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New research, conducted by Mobilise and the Universities of Liverpool and Sheffield, highlights the challenges carers are facing during the COVID-19 lockdown and what they are doing to combat them.
There are millions of unpaid, informal carers in the UK currently looking after somebody vulnerable, keeping them well and out of hospital. However, the COVID-19 lockdown has severely disrupted carers’ sense of control and autonomy. As a result, a growing number of carers are going online for support.
Mobilise, a UK organisation that helps people access the support they need to look after their loved ones, has been supporting carers with a daily ‘Virtual Cuppa’ since the UK Government enforced a national lockdown on 23rd March 2020. Facilitated by a professional Carers Coach, the Cuppa offers a relaxed and supportive online setting for carers to check in with other carers around the country and discuss the challenges they are facing.
In collaboration with Mobilise, researchers from the Universities of Liverpool and Sheffield have been examining these Cuppa conversations closely in order to answer the following questions: What are the common challenges that carers are facing during COVID-19, and what are they doing to combat these challenges?
Here are the key findings of the research over the first two weeks of the lockdown – 23rd March to the 1st April.
Managing restrictions and uncertainty
In the early stages of the national lockdown, carers were experiencing a loss of control, routine and community, which naturally left many carers feeling overwhelmed. One carer stated how restricted and isolated they felt by the lockdown: “It’s like a prison. The walls are closing in.”
Carers were also extremely worried about the impact of the lockdown on their loved ones’ functioning. For example: “My biggest fear, because she has mixed dementia, is that by the time it is all lifted, my Mum will have forgotten me.”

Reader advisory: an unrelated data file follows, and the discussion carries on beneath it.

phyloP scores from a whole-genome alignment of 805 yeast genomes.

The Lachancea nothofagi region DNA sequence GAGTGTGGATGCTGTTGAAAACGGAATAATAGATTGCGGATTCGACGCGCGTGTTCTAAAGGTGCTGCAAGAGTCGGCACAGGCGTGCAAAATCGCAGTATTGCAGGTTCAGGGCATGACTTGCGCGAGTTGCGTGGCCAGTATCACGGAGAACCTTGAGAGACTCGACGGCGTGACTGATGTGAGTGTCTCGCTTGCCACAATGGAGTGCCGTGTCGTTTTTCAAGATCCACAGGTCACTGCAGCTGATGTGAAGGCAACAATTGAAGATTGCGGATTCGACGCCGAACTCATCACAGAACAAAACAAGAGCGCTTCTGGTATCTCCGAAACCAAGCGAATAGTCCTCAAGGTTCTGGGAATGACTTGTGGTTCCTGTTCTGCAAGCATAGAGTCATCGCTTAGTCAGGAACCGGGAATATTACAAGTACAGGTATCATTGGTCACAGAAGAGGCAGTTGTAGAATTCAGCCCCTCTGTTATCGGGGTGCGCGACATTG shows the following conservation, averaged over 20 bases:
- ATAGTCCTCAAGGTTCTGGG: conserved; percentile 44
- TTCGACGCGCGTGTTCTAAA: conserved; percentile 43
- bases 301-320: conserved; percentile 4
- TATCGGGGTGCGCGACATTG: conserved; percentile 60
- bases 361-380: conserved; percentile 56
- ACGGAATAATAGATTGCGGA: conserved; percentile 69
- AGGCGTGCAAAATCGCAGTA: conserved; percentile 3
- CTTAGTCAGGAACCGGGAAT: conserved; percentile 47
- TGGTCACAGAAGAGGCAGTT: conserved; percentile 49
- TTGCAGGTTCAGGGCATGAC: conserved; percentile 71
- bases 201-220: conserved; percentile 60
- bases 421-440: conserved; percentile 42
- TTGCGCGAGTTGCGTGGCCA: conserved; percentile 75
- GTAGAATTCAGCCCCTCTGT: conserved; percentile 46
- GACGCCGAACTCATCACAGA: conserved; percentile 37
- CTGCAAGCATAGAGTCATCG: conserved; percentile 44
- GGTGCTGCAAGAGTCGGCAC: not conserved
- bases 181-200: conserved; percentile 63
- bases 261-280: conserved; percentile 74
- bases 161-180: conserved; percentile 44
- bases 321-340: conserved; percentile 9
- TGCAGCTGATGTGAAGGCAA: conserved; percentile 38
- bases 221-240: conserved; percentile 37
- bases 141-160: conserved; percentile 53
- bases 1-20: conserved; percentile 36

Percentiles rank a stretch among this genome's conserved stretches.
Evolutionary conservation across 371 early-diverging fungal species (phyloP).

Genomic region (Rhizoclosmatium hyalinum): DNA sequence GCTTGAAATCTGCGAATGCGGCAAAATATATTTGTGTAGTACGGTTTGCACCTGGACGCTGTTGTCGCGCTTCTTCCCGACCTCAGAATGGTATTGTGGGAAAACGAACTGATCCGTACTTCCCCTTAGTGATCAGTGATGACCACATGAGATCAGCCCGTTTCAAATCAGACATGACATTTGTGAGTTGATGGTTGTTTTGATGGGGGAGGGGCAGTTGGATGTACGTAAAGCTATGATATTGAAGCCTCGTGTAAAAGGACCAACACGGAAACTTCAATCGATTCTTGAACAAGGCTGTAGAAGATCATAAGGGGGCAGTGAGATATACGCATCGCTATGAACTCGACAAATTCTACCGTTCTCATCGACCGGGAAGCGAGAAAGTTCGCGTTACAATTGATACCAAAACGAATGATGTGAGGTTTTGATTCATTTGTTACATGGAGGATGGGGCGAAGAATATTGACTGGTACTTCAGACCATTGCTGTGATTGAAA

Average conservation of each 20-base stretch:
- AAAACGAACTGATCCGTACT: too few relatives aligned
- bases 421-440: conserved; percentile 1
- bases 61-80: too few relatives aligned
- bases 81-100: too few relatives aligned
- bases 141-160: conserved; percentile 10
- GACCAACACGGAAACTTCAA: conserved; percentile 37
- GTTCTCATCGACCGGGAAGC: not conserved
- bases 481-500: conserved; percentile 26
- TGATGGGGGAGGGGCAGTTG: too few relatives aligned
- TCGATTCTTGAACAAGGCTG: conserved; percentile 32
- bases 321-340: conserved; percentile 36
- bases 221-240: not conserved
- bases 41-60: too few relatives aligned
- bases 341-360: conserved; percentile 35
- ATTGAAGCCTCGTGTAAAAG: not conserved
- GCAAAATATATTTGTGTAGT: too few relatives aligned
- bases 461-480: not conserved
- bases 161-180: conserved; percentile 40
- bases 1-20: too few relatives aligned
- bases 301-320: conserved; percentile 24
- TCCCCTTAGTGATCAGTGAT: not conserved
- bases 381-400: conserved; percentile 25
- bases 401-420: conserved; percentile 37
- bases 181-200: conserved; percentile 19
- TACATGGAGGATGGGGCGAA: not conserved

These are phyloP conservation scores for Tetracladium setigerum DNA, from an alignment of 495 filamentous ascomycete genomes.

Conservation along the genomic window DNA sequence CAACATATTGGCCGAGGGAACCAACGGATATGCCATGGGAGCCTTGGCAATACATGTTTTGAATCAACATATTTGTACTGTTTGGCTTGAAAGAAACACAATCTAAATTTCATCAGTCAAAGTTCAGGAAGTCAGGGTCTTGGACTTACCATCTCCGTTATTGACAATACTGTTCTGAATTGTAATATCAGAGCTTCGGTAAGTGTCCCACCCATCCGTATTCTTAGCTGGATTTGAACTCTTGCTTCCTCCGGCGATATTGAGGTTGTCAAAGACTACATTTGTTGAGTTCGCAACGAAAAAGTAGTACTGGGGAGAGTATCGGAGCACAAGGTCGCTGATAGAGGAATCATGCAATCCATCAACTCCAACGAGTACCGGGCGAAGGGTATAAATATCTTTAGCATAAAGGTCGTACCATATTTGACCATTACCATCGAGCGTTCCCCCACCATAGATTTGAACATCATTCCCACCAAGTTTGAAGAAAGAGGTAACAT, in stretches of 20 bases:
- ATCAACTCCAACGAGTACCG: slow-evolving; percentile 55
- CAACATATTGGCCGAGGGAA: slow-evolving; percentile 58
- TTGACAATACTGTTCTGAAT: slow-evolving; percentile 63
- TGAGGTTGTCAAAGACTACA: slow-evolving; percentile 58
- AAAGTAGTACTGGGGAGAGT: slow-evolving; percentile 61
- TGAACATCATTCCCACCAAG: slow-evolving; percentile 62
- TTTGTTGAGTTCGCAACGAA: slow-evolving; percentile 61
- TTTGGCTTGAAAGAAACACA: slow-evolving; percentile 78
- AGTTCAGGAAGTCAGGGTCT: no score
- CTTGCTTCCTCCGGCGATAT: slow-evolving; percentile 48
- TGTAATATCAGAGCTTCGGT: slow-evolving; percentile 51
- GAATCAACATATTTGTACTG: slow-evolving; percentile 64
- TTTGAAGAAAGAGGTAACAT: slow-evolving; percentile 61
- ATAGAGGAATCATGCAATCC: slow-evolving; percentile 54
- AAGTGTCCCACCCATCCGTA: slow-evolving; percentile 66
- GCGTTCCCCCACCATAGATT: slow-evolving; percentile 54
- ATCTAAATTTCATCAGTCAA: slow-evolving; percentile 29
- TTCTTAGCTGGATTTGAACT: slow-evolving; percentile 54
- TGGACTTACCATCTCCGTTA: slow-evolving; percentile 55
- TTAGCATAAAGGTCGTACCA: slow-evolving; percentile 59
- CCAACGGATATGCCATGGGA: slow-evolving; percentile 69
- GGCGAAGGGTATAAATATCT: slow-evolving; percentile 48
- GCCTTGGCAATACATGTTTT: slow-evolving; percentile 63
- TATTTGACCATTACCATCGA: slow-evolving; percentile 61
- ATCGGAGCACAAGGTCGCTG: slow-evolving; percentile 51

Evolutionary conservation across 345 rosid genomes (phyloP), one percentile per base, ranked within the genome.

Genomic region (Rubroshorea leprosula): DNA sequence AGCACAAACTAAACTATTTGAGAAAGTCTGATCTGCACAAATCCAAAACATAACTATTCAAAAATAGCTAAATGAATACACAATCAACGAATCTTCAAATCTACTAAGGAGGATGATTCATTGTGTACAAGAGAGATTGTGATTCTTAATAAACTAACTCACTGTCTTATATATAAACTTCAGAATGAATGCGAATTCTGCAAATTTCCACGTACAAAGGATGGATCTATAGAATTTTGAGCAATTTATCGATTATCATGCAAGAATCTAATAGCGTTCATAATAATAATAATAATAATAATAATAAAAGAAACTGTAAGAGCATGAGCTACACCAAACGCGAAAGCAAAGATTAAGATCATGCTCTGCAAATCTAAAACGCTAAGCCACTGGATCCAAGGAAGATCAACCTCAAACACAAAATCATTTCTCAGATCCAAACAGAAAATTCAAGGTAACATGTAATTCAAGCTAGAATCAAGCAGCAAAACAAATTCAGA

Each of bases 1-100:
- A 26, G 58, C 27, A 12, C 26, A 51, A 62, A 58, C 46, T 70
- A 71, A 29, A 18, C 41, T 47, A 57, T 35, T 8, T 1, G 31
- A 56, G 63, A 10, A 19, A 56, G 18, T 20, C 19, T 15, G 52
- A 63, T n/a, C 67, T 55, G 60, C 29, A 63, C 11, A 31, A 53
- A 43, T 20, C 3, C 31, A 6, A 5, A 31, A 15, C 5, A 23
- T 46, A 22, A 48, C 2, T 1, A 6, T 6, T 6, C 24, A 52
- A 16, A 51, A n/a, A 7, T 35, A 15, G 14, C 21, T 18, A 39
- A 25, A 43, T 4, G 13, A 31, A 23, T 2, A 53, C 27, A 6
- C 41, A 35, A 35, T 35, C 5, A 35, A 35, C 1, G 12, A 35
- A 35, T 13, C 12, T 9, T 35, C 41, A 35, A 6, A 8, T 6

Some carers were frustrated that members of their local community were not following social distancing rules, which they believed was putting their loved ones at risk: “Makes me angry because they’re putting my husband in jeopardy. They’re just being selfish, absolutely selfish.”
Words such as ‘social distancing’, ‘lockdown’ and ‘PPE’ have become common parlance in recent months. During the Cuppas, carers were critical of the media’s coverage which had a significant impact on their mood: “I get very depressed when I watch the news. I feel so sad for these people dying” and “I keep looking for some good news, some promising news, something that’s going to give us a bit of hope. And every day I get disappointed.”
From challenge to acceptance
The researchers found that the early stages of the lockdown were characterised by isolation and restriction which was making carers feel worried and frustrated. As the days passed, carers gradually began to accept the lockdown and view their situation more positively. Two carers stated: “Although this is a very real situation. There is some hope and it’s not all doom and gloom” and “What keeps you going is the ‘light at the end of the tunnel’.”
Carers also began to take a more critical view of information relating to COVID-19, for example: “It’s definitely worth checking with experts rather than… news because what they’re trying to do is get you to click on the link, because there’s a lot of scare-mongering going on and it is frightening” and “You can’t just avoid it. You have to make an active choice to say, no, I’m not gonna look at that. I know enough already today”